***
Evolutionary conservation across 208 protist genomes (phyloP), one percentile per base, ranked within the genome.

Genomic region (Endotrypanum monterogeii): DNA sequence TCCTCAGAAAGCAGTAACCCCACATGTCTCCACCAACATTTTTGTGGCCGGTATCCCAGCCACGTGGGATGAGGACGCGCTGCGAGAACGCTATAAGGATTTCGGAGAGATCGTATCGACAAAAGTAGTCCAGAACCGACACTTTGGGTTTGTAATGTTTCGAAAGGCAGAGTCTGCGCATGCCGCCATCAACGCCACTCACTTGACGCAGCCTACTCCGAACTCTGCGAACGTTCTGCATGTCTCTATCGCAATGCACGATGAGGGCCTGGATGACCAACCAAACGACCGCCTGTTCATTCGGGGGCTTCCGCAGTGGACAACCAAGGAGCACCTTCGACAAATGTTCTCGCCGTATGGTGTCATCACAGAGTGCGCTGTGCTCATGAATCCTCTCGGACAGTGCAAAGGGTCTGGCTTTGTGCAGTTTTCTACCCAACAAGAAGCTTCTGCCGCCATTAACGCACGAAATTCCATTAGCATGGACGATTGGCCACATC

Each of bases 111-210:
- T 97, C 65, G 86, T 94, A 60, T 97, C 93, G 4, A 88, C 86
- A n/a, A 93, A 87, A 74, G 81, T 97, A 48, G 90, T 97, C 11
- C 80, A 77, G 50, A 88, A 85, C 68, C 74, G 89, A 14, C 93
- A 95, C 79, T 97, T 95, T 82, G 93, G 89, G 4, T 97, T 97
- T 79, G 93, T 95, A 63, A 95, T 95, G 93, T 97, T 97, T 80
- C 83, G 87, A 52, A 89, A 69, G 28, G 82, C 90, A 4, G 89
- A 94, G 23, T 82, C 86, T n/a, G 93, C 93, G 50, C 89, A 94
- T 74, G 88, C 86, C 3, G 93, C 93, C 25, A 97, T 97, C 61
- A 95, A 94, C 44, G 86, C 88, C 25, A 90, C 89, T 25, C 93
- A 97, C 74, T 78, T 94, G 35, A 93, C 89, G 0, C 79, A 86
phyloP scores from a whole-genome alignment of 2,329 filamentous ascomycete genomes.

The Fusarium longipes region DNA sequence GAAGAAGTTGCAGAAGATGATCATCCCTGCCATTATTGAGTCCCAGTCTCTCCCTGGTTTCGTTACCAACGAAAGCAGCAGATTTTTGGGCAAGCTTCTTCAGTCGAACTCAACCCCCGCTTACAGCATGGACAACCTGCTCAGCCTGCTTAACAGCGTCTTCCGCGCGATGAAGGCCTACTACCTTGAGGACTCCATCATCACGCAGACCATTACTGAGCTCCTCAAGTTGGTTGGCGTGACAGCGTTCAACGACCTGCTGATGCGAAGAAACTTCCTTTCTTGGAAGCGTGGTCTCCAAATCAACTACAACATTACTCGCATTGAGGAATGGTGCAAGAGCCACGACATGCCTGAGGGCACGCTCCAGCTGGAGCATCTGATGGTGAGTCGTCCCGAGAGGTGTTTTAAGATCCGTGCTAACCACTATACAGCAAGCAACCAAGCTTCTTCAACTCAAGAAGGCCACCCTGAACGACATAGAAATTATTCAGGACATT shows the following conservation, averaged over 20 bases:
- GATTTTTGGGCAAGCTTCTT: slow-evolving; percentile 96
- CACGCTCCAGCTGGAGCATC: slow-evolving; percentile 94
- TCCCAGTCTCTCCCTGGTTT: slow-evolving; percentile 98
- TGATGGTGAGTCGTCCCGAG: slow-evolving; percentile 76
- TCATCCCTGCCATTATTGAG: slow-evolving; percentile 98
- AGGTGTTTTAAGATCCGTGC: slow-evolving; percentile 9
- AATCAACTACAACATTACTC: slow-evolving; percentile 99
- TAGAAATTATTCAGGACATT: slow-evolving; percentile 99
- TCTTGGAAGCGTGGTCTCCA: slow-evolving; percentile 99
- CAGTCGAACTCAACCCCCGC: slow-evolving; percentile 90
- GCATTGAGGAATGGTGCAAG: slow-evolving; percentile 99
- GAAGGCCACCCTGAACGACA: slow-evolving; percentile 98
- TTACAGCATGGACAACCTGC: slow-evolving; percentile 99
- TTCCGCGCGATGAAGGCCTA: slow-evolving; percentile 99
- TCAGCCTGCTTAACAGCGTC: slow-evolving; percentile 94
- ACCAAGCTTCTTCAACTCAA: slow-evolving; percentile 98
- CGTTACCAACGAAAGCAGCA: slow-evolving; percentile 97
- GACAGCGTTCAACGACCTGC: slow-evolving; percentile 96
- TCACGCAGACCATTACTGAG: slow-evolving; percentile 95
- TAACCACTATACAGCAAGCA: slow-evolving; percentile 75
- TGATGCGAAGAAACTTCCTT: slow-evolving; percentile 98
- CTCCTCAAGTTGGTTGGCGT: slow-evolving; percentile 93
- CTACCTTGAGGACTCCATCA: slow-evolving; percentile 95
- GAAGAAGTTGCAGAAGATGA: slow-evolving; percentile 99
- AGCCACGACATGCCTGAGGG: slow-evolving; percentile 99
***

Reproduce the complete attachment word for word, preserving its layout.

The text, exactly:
Evolutionary conservation across 208 protist genomes (phyloP), one percentile per base, ranked within the genome.

Genomic region (Endotrypanum monterogeii): DNA sequence TCCTCAGAAAGCAGTAACCCCACATGTCTCCACCAACATTTTTGTGGCCGGTATCCCAGCCACGTGGGATGAGGACGCGCTGCGAGAACGCTATAAGGATTTCGGAGAGATCGTATCGACAAAAGTAGTCCAGAACCGACACTTTGGGTTTGTAATGTTTCGAAAGGCAGAGTCTGCGCATGCCGCCATCAACGCCACTCACTTGACGCAGCCTACTCCGAACTCTGCGAACGTTCTGCATGTCTCTATCGCAATGCACGATGAGGGCCTGGATGACCAACCAAACGACCGCCTGTTCATTCGGGGGCTTCCGCAGTGGACAACCAAGGAGCACCTTCGACAAATGTTCTCGCCGTATGGTGTCATCACAGAGTGCGCTGTGCTCATGAATCCTCTCGGACAGTGCAAAGGGTCTGGCTTTGTGCAGTTTTCTACCCAACAAGAAGCTTCTGCCGCCATTAACGCACGAAATTCCATTAGCATGGACGATTGGCCACATC

Each of bases 111-210:
- T 97, C 65, G 86, T 94, A 60, T 97, C 93, G 4, A 88, C 86
- A n/a, A 93, A 87, A 74, G 81, T 97, A 48, G 90, T 97, C 11
- C 80, A 77, G 50, A 88, A 85, C 68, C 74, G 89, A 14, C 93
- A 95, C 79, T 97, T 95, T 82, G 93, G 89, G 4, T 97, T 97
- T 79, G 93, T 95, A 63, A 95, T 95, G 93, T 97, T 97, T 80
- C 83, G 87, A 52, A 89, A 69, G 28, G 82, C 90, A 4, G 89
- A 94, G 23, T 82, C 86, T n/a, G 93, C 93, G 50, C 89, A 94
- T 74, G 88, C 86, C 3, G 93, C 93, C 25, A 97, T 97, C 61
- A 95, A 94, C 44, G 86, C 88, C 25, A 90, C 89, T 25, C 93
- A 97, C 74, T 78, T 94, G 35, A 93, C 89, G 0, C 79, A 86
phyloP scores from a whole-genome alignment of 2,329 filamentous ascomycete genomes.

The Fusarium longipes region DNA sequence GAAGAAGTTGCAGAAGATGATCATCCCTGCCATTATTGAGTCCCAGTCTCTCCCTGGTTTCGTTACCAACGAAAGCAGCAGATTTTTGGGCAAGCTTCTTCAGTCGAACTCAACCCCCGCTTACAGCATGGACAACCTGCTCAGCCTGCTTAACAGCGTCTTCCGCGCGATGAAGGCCTACTACCTTGAGGACTCCATCATCACGCAGACCATTACTGAGCTCCTCAAGTTGGTTGGCGTGACAGCGTTCAACGACCTGCTGATGCGAAGAAACTTCCTTTCTTGGAAGCGTGGTCTCCAAATCAACTACAACATTACTCGCATTGAGGAATGGTGCAAGAGCCACGACATGCCTGAGGGCACGCTCCAGCTGGAGCATCTGATGGTGAGTCGTCCCGAGAGGTGTTTTAAGATCCGTGCTAACCACTATACAGCAAGCAACCAAGCTTCTTCAACTCAAGAAGGCCACCCTGAACGACATAGAAATTATTCAGGACATT shows the following conservation, averaged over 20 bases:
- GATTTTTGGGCAAGCTTCTT: slow-evolving; percentile 96
- CACGCTCCAGCTGGAGCATC: slow-evolving; percentile 94
- TCCCAGTCTCTCCCTGGTTT: slow-evolving; percentile 98
- TGATGGTGAGTCGTCCCGAG: slow-evolving; percentile 76
- TCATCCCTGCCATTATTGAG: slow-evolving; percentile 98
- AGGTGTTTTAAGATCCGTGC: slow-evolving; percentile 9
- AATCAACTACAACATTACTC: slow-evolving; percentile 99
- TAGAAATTATTCAGGACATT: slow-evolving; percentile 99
- TCTTGGAAGCGTGGTCTCCA: slow-evolving; percentile 99
- CAGTCGAACTCAACCCCCGC: slow-evolving; percentile 90
- GCATTGAGGAATGGTGCAAG: slow-evolving; percentile 99
- GAAGGCCACCCTGAACGACA: slow-evolving; percentile 98
- TTACAGCATGGACAACCTGC: slow-evolving; percentile 99
- TTCCGCGCGATGAAGGCCTA: slow-evolving; percentile 99
- TCAGCCTGCTTAACAGCGTC: slow-evolving; percentile 94
- ACCAAGCTTCTTCAACTCAA: slow-evolving; percentile 98
- CGTTACCAACGAAAGCAGCA: slow-evolving; percentile 97
- GACAGCGTTCAACGACCTGC: slow-evolving; percentile 96
- TCACGCAGACCATTACTGAG: slow-evolving; percentile 95
- TAACCACTATACAGCAAGCA: slow-evolving; percentile 75
- TGATGCGAAGAAACTTCCTT: slow-evolving; percentile 98
- CTCCTCAAGTTGGTTGGCGT: slow-evolving; percentile 93
- CTACCTTGAGGACTCCATCA: slow-evolving; percentile 95
- GAAGAAGTTGCAGAAGATGA: slow-evolving; percentile 99
- AGCCACGACATGCCTGAGGG: slow-evolving; percentile 99